“It’s better to be in the championship club obviously,” Pierce said when told of the comment from Garnett, with whom he won a title with the Boston Celtics in 2008. “Statistical things, they come and go. There’s gonna be players in the future that pass me up, but when you win, that lasts forever. It’s great. I’m gonna enjoy being part of history. It’s just a testament to my hard work and consistency over the years and good health.”

Pierce came into Friday night’s game just five points shy of reaching the mark. He knocked down a 3-pointer with 3:09 remaining in the second quarter to give him 25,001 career points. Pierce had started off 1 of 5 from the field before draining the milestone shot.

“It’s hard not to [think about it],” said Pierce, who finished with 13 points on 5-for-14 shooting. “Everybody’s talking about it. My family’s here, my friends that’s all they’re talking about, and I was the same way when I reached the 20,000-point mark. I remember I couldn’t hit a shot in the first quarter because I was pressing just to get it. I’m just glad it’s over with and I can just focus on the rest of the season.”

Pierce received a nice ovation from the home crowd after his accomplishment was recognized by the public address announcer.

The 36-year-old has averaged 21.3 points per game during his 16-year career. He spent the first 15 seasons with the Celtics, and currently ranks second on the franchise’s all-time scoring list behind John Havlicek.


VIDEO: Paul Pierce joins the 25,000-point club

***

No. 3: Brewer the most unlikely 50-point scorer ever? — Welcome to the 50-point scorer’s club Corey Brewer, we had no idea you’d be joining the party. Since you’ve never scored 30 points in a game in your seven seasons in the league … until Friday night, of course, when you smoked the Houston Rockets for half of a hundred. Brewer also joined the elite list of Michael Jordan, Allen Iverson and Rick Barry as the only players to score 50 points and collect six steals in the same game. The other three guys are either already in or locks for the Hall of Fame. Brewer … is not, as Ryan Feldman of ESPN Stats & Information explains:

Brewer is the sixth player in NBA history to score at least 50 points in a game without having previously scored 30 points in a game.

The lowest previous career high for a player to score 50 points in a game was 26 by Terrence Ross (earlier this season for the Toronto Raptors) and Tony Delk (in 2000-01 for the Phoenix Suns).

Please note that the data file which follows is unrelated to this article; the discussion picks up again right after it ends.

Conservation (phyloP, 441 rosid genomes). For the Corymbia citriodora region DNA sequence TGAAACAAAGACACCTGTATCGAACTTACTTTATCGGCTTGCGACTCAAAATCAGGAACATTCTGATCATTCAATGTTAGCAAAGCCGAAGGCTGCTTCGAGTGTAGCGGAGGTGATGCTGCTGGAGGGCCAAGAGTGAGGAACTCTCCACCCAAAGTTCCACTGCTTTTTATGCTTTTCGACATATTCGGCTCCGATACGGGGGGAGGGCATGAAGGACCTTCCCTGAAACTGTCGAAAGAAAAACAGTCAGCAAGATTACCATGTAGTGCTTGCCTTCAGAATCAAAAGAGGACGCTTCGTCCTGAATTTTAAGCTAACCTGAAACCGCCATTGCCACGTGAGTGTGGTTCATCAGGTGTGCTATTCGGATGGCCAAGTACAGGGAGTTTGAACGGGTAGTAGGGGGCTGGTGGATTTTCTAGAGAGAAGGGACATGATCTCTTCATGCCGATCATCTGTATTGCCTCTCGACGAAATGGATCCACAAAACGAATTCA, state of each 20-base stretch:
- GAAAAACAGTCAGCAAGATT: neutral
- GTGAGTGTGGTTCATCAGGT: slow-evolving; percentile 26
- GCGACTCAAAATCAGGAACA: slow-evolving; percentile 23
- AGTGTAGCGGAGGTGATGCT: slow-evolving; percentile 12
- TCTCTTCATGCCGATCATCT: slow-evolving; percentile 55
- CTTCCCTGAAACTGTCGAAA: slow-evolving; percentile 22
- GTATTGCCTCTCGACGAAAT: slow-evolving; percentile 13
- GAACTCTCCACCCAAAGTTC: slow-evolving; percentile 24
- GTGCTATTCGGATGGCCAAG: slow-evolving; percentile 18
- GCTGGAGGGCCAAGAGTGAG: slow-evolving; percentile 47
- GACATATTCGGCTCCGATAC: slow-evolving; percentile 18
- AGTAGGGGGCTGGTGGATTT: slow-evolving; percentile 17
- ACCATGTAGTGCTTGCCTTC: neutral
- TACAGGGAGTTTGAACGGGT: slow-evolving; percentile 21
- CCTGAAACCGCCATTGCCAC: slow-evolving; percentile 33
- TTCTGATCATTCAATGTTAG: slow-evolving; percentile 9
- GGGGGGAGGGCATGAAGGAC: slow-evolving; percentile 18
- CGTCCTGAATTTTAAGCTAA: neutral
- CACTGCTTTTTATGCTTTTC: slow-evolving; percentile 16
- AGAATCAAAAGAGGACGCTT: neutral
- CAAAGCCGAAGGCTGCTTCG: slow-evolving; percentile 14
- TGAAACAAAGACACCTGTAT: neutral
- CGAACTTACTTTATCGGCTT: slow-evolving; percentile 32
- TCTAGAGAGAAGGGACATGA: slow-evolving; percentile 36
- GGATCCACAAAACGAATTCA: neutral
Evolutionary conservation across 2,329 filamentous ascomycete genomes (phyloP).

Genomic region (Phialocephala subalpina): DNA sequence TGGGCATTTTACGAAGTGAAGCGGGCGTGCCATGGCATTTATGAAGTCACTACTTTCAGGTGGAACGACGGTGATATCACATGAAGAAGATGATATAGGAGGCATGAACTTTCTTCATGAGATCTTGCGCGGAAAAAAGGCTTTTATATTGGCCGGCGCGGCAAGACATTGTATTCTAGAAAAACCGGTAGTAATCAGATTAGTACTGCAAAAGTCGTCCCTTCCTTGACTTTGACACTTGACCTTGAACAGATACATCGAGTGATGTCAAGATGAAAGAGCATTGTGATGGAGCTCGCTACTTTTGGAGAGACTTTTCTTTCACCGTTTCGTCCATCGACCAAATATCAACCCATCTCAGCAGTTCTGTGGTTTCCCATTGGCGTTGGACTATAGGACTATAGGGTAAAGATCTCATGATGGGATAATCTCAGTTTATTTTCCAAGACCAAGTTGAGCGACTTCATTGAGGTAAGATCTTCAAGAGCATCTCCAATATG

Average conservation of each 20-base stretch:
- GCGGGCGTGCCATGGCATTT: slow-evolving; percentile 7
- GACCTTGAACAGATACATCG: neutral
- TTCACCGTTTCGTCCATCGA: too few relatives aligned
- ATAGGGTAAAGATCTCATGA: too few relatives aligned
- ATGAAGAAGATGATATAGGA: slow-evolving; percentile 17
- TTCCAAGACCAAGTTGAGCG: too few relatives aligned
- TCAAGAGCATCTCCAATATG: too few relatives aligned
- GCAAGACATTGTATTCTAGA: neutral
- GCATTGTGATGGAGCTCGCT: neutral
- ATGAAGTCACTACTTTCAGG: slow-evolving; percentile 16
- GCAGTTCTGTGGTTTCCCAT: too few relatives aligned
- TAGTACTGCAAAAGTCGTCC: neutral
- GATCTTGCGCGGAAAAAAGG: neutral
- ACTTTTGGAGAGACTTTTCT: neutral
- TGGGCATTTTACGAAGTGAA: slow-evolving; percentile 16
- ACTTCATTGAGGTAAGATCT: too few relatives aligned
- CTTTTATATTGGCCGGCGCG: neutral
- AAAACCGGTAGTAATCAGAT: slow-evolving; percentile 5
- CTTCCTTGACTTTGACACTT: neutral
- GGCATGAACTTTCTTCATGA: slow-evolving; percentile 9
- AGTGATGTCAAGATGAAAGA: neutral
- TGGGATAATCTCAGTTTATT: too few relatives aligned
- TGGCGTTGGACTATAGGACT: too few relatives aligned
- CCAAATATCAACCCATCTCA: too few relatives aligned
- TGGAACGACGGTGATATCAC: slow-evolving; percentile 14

Brewer, in his seventh NBA season, is the most experienced player ever to score 50 points without having previously scored 30.

The only other players to score 50 before ever scoring 30 among players with at least two full seasons of NBA experience were Delk (fifth season in 2000-01) and Willie Burton (1994-95 season with the Philadelphia 76ers was his fifth season).

Brewer averaged 9.9 points per game in his career entering Friday, the fifth-lowest career scoring average for a player at the time of scoring 50 points. The lowest was Ross, who averaged 7.4 before scoring 51 back in January.

Brewer now averages 10.0 points per game, the fifth-lowest career scoring average for any 50-point scorer (including every career game for players after they scored 50). The lowest on that list? Walt Wesley (8.5 career points per game), who joined the 50-point club with the Cleveland Cavaliers during the 1970-71 season.

And let’s not forget about a few other notables:

Tracy Murray, who scored 50 for the Washington Wizards in 1997-98, averaged 9.0 points per game for his career.

Phil Smith and Phil Chenier both joined the 50-point club in the 1970s before ever scoring 30 in a game.

Dana Barros had eight 30-point games, all for the 76ers in 1994-95, his only season averaging more than 13.3 points per game. That season, he scored 50 against the Rockets on 21-of-26 shooting.

***

No. 4: Raptors ready to hang another banner with Atlantic Division title wrapped up — No one said it was going to be easy, the Toronto Raptors getting to the top of the heap of the Atlantic Division. After all, the Brooklyn Nets and New York Knicks were both projected to finish ahead of them in the race this season. But as the sun rises this morning north of the border, it’s the scrappy Raptors (losers to the Knicks Friday night on their home floor) who have emerged victorious in the chase. Losing your way into winning a division title makes for a rather odd but satisfying celebration, according to Cousin Doug Smith of the Toronto Star:

The lone banner signifying Raptors success will soon have another flying next to it in the Air Canada Centre.

It was an odd celebration — barely a celebration at all — but the Raptors did manage to secure the second Atlantic Division title in franchise history on Friday night.

Coach Dwane Casey was deconstructing a 108-100 loss to the New York Knicks at about the same time the players were bemoaning a lost opportunity and the Atlanta Hawks were providing a helping hand by beating the Brooklyn Nets to hand the division to the Raptors.

So while there were commemorative t-shirts mandated by the league — Atlantic Is Ours, they said — there was hardly a raucous celebration raging in the locker room.

“It sucks that we lost the game, especially with us trying to hold on to the third spot (in the East) but it feels great to win the division,” said DeMar DeRozan. “I don’t think anyone would have picked us to win it, so it is definitely an accomplishment.

“The feel is we are still anxious, we want more, we aren’t satisfied with anything. We still have much basketball to play and have a long road to go.